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So what I'm thinking is $$ \binom{10}{2}\binom{8}{2} \ldots \binom{2}{2} $$

But that's far from what the answer is.

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Number of combinations of 2 from 10, divided by 2, since the conversation is order-independent. –  mbaitoff Feb 1 '13 at 7:32

3 Answers 3

up vote 5 down vote accepted

Presumably this is to be interpreted as asking for the number of different ways to pair up $10$ people. Imagine numbering them $1$ through $10$. There are $9$ choices for the person to be paired with Nr. $1$. Once that pair has been determined, find a partner for the lowest-numbered person remaining; that will be either Nr. $2$ or Nr. $3$, depending on who Nr. $1$’s partner is. Either way, there are $7$ possible choices for his partner, because $3$ people are out of the running: he himself, and the first pair. That gives us $9\cdot7$ ways to choose the first two pairs. Now find a partner for the lowest-numbered person remaining: there are $5$ available choices, since we have to exclude the first two pairs and the person for whom we’re finding a partner. Putting the pieces together, we can form the first three pairs in $9\cdot7\cdot5$ ways.

Can you finish the analysis from there?

Added: Judging by your calculation, you’re thinking of choosing a pair, then a pair from the remaining $8$, and so on. The problem is that you might choose the same set of $5$ pairs in $5!$ different orders, so you’re overcounting by a factor of $5!$. And indeed,


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This is so much more intuitive than the textbook solution: $(10!/(2!^5))/5!$ What's the reasoning for how they got this expression? –  AlanH Feb 1 '13 at 7:36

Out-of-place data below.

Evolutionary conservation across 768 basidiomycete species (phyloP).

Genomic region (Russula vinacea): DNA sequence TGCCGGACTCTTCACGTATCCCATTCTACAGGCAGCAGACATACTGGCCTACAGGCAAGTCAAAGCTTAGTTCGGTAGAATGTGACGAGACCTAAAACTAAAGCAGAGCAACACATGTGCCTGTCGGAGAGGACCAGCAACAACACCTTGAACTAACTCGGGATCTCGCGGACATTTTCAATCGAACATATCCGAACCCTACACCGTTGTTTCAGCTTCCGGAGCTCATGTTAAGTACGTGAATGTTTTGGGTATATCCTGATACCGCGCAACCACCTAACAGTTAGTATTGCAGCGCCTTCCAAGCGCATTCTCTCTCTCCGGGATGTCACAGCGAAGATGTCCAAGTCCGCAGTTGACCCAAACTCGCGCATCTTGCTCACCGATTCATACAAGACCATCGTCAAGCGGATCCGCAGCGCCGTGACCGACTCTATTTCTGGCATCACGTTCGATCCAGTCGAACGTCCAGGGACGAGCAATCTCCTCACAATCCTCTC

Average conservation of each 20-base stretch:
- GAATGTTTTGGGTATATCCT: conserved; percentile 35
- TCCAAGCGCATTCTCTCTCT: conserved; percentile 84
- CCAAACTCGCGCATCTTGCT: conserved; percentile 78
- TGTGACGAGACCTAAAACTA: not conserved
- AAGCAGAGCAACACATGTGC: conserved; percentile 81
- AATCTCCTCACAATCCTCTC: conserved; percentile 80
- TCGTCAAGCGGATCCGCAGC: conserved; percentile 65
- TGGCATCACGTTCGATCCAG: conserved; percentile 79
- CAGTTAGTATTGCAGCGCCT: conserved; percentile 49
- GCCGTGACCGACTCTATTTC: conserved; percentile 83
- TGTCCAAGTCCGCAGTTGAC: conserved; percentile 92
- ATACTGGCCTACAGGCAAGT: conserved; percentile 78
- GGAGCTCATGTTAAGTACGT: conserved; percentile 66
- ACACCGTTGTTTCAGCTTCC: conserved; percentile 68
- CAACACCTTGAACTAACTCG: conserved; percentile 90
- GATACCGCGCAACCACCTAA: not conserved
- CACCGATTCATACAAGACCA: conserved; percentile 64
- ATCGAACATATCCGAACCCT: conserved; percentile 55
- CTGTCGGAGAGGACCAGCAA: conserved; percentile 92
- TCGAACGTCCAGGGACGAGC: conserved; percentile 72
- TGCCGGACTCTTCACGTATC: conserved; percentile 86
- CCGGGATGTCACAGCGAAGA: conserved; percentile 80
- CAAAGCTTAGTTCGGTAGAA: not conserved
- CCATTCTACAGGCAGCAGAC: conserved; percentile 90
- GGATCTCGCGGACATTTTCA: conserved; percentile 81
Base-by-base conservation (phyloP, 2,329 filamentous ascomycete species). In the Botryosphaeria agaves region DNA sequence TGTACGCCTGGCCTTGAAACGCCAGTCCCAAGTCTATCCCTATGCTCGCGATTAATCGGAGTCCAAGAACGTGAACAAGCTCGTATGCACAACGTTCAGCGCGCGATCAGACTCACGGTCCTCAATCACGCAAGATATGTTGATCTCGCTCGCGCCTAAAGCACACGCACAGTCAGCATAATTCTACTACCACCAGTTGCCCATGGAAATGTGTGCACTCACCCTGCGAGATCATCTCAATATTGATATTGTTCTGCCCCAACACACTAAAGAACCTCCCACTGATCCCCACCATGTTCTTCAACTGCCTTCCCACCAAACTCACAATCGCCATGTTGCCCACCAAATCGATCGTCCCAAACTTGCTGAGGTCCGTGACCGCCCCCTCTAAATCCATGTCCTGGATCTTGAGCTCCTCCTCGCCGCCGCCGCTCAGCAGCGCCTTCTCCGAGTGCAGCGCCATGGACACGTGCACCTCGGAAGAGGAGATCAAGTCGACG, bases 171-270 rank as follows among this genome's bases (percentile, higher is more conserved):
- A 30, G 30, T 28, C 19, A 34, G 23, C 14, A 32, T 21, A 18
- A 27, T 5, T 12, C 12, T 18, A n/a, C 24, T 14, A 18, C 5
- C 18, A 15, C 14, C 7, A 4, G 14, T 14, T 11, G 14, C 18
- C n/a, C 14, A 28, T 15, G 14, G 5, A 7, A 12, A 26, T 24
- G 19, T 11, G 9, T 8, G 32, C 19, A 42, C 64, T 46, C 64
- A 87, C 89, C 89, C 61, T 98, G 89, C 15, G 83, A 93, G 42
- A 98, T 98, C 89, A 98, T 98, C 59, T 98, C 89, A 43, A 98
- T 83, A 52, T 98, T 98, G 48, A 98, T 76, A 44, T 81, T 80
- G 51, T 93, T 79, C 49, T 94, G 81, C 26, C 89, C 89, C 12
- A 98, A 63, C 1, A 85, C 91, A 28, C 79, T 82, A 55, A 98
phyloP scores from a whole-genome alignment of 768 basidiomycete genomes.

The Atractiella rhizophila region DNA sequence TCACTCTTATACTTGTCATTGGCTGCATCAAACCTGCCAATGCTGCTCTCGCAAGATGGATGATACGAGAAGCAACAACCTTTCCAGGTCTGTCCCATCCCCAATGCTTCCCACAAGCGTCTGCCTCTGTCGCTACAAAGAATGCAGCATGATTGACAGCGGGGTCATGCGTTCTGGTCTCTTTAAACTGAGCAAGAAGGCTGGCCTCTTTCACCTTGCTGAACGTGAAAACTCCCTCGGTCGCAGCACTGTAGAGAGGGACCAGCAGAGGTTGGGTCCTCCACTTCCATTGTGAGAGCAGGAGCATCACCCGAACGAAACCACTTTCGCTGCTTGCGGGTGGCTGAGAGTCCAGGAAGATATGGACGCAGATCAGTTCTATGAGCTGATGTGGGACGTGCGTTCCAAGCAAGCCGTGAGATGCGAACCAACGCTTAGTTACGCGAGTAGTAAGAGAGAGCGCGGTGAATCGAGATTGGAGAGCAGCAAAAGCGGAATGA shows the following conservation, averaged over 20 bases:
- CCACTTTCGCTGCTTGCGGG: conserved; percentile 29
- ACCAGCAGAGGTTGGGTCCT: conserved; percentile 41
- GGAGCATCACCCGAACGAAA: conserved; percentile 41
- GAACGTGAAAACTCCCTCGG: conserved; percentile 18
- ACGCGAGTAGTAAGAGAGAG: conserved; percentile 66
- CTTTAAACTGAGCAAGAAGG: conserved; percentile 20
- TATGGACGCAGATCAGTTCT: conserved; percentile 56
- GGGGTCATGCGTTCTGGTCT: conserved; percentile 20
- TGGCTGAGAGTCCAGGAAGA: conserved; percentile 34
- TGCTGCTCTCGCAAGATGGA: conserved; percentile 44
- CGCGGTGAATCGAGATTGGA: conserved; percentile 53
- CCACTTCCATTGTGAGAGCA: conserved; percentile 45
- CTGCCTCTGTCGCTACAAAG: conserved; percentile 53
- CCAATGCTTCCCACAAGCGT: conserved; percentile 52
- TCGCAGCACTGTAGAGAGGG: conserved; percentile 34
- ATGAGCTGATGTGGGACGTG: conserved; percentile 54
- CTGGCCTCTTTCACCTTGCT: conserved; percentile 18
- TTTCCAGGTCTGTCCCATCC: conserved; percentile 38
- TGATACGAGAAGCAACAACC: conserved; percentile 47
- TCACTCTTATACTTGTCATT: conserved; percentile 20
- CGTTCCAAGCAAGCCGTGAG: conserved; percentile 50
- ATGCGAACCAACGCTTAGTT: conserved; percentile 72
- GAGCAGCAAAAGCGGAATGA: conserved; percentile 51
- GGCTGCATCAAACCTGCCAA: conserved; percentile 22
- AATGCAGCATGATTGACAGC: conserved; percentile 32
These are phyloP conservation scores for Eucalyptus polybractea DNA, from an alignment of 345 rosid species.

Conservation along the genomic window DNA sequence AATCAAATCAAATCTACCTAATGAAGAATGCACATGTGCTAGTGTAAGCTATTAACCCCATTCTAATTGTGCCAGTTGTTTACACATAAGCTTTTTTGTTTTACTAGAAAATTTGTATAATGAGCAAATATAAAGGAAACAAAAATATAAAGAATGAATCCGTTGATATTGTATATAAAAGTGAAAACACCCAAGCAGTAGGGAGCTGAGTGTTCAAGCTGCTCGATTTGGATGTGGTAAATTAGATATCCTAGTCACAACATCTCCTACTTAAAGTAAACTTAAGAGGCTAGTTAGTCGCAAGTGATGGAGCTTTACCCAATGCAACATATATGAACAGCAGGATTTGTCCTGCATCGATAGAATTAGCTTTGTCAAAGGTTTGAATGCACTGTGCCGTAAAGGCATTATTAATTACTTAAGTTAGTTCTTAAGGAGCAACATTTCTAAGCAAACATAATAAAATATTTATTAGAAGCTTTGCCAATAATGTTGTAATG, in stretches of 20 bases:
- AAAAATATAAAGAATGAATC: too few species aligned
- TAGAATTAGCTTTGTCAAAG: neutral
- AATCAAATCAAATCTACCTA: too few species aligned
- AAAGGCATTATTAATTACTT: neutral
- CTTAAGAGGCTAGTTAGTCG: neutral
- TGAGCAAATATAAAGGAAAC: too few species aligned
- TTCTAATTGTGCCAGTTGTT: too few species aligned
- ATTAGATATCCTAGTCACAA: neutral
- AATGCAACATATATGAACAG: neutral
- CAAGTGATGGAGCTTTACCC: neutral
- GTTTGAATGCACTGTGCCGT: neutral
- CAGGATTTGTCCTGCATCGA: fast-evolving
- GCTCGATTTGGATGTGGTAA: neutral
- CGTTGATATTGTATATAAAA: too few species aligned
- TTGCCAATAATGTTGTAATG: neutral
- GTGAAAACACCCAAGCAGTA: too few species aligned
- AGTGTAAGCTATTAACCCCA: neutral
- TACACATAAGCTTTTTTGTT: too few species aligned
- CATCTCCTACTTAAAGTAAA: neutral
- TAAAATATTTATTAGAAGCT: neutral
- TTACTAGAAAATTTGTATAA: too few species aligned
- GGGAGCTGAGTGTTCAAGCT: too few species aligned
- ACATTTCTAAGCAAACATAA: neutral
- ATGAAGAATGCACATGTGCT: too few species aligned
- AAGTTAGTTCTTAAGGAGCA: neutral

@Alan: Does the addition explain their calculation, or should I say a little more? –  Brian M. Scott Feb 1 '13 at 7:38
Yeah that explains it. Thanks for the intuitive explanation. –  AlanH Feb 1 '13 at 7:40
@Alan: You’re welcome! –  Brian M. Scott Feb 1 '13 at 7:40
For the answer involving $10!$, we line up the people ($10!$ ways to do this) and pair first with second, third with fourth, and so on. But interchanging first and second and/or third and fourth, and so on, gives same teams, so we are overcounting by a factor of $2^5$. So we divide by $2^5$ to compensate. Also, the same set of pairs can be selected in $5!$ ways, so need to further divide by $5!$. –  André Nicolas Feb 1 '13 at 8:19

We assume that a telephone conversations involve two people. So the question comes down to finding how to divide a group of $10$ into $5$ groups of $2$.

Line up the people in order of height, or student number.

Person $1$ can choose her partner in $9$ ways. For each such choice, the first person in the list who has not yet been partnered can choose her partner in $7$ ways. Now the first person not yet partnered can choose her partner in $5$ ways, and so on.

So the total number of ways is $(9)(7)(5)(3)(1)$.

Another way: We choose $2$ people from the $10$, then choose $2$ people from the remaining $8$, and so on.

There are $\binom{10}{2}\binom{8}{2}\binom{6}{2}\binom{4}{2}$ ways to do this. But the number just calculated grossly overcounts the number of ways to divide our people into telephone teams of $2$. This is because the product just obtained counts the each pairing $5!$ times, since it takes order of choosing into account. To get the right count, we must therefore divide by $5!%.

Remark: There are many other reasonable ways of doing the counting. In this problem, it is all too easy to overcount.

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The question is that of the number of perfect matchings in a complete graph on $10$ vertices. The number $M(n)$ of such matchings in a complete graph on $2n$ vertices satisfies the recurion $M(n)=(2n-1)M(n-1)$ (with $M(0)=1$) since there are $2n-1$ candidates to be matched to the first vertex and after that it remains to choose a perfect matching on the complete graph on the remaining $2(n-1)$ points. Thus $M(n)=(2n-1)\times(2n-3)\times\cdots\times3\times1$, a number that is denoted by some people as $(2n-1)!!$ (in spite of the ambiguity of this notation with "factorial of the factorial"). This number comes up in very many problemns, see for instance the descriptions in OEIS A001147. One that seems t be missing from that list is that it is the dimension of the Brauer algebra for $n$.

Of course you can compute $9\times7\times5\times3\times1=945$ without difficulty.

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